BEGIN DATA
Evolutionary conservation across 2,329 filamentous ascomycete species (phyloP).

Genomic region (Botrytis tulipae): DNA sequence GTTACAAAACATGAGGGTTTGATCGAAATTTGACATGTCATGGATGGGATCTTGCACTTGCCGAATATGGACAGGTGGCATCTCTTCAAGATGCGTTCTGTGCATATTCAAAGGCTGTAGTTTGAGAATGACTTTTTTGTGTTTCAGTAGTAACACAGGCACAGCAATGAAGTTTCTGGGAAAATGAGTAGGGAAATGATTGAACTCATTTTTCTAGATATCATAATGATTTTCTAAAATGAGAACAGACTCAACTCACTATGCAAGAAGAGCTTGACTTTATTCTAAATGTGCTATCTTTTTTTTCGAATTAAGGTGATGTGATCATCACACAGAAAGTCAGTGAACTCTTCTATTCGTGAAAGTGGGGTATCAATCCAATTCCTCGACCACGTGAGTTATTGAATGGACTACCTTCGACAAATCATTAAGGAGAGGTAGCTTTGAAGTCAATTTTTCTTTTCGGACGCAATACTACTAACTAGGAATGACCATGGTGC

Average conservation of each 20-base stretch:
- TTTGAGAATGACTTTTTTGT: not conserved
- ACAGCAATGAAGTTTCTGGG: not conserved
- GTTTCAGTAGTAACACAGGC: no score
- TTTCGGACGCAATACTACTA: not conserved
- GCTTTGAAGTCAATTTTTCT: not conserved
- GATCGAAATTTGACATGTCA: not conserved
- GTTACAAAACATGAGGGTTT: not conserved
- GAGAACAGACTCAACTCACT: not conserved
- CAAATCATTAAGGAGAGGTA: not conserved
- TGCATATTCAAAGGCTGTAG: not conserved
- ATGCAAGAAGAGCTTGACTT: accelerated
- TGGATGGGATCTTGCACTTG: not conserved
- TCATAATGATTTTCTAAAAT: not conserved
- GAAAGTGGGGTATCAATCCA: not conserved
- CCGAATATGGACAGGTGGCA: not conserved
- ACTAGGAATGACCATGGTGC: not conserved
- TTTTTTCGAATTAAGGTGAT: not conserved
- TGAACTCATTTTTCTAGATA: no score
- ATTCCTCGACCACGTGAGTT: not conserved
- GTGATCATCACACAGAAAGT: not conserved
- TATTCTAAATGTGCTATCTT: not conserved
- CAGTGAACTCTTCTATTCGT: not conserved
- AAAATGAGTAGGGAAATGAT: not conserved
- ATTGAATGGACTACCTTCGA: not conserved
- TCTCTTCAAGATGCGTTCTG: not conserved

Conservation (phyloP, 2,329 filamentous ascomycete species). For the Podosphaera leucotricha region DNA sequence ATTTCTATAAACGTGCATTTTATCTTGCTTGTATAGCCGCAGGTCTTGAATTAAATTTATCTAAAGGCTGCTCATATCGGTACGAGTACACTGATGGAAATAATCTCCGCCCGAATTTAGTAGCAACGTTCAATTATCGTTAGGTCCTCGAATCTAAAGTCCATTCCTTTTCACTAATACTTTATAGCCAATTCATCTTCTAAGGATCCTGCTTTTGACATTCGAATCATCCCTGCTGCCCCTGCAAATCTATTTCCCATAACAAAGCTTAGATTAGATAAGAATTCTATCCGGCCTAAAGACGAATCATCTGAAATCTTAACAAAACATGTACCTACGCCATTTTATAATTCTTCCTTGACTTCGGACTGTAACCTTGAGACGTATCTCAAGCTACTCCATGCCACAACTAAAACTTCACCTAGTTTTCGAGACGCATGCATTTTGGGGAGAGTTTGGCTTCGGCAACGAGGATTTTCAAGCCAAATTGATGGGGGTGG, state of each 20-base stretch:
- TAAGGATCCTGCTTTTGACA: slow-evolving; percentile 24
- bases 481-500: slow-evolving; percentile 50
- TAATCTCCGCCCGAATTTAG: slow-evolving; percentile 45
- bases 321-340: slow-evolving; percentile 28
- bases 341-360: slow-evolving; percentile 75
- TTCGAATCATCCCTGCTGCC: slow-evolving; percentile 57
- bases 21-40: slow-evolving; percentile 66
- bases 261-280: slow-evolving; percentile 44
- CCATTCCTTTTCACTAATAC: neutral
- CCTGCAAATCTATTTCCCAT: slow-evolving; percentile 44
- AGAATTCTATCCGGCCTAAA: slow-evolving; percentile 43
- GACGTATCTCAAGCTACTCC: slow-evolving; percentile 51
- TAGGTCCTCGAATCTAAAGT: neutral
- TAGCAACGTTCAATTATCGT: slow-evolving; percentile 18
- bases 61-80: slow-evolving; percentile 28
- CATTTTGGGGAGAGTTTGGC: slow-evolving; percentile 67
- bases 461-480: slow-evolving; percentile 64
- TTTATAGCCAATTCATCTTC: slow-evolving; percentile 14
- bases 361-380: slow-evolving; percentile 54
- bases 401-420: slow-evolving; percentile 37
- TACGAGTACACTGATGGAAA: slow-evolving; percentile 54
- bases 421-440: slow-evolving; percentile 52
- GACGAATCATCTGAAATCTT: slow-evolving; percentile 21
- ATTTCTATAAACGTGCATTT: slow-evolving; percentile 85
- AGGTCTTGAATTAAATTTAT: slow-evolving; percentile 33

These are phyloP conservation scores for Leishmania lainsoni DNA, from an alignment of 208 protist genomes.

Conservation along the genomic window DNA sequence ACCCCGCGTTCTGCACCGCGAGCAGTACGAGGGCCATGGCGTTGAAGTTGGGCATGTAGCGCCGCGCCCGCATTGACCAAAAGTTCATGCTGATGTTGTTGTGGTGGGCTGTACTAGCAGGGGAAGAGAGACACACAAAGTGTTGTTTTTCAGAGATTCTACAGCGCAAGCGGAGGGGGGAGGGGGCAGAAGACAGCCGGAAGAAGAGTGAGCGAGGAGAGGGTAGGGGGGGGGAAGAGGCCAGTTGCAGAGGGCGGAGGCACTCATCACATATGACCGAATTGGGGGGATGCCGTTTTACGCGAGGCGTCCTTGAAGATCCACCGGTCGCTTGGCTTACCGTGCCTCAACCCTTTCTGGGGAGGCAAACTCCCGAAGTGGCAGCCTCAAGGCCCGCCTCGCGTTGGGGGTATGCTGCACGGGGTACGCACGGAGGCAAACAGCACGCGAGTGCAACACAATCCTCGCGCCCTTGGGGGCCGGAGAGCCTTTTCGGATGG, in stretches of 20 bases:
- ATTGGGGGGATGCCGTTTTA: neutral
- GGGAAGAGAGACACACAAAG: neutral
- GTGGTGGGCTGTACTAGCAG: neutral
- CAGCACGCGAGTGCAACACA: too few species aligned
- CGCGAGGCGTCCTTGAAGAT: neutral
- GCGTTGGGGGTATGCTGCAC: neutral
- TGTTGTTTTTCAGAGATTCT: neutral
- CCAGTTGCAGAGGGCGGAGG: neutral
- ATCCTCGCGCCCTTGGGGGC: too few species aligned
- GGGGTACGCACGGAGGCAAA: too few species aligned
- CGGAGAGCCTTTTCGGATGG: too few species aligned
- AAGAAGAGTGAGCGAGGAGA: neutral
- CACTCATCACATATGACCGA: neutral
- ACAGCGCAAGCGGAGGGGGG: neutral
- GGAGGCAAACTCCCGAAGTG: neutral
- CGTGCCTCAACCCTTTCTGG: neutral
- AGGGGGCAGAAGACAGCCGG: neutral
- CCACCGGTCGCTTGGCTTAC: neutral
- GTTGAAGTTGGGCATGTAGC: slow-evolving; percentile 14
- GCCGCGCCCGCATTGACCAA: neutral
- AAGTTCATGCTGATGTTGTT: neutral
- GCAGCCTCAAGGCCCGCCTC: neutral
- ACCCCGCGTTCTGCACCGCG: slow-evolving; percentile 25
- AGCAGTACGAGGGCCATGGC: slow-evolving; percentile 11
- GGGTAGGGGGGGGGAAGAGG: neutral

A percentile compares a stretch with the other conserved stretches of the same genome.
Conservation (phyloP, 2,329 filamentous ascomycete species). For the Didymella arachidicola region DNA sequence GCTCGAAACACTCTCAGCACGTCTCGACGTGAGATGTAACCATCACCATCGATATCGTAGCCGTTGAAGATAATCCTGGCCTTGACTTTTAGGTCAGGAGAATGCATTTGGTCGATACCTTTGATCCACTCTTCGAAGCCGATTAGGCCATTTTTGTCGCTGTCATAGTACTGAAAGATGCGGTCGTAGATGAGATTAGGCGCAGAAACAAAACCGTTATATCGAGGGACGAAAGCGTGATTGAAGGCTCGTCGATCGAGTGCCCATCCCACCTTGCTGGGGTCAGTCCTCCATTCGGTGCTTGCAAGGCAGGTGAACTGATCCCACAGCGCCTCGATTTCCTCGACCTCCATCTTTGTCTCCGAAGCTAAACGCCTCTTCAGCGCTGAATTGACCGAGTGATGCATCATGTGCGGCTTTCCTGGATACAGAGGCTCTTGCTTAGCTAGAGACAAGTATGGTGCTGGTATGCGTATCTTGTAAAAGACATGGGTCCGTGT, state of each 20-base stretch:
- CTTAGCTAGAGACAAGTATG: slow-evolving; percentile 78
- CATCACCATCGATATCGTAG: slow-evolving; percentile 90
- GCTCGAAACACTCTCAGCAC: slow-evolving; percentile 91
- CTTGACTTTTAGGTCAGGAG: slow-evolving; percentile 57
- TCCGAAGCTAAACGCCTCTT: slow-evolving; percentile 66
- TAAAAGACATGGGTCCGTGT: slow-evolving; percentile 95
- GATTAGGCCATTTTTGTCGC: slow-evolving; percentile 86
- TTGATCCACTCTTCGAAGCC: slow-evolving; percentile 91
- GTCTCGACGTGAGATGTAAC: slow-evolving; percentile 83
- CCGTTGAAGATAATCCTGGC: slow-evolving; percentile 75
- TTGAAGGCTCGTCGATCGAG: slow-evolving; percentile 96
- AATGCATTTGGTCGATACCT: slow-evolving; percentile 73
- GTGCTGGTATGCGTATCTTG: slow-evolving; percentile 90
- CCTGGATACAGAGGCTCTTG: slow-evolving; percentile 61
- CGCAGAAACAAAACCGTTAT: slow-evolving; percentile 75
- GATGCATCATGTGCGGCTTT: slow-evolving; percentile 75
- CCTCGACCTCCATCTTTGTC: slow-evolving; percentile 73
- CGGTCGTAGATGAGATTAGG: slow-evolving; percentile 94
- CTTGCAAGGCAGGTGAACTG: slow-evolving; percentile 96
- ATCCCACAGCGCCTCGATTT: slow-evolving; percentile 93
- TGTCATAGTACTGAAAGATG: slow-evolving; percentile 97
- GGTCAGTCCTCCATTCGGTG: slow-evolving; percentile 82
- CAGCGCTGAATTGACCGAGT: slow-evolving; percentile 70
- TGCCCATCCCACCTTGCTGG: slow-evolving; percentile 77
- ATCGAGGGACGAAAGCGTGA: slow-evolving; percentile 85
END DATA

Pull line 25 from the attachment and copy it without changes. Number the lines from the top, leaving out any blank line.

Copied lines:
- CAGTGAACTCTTCTATTCGT: not conserved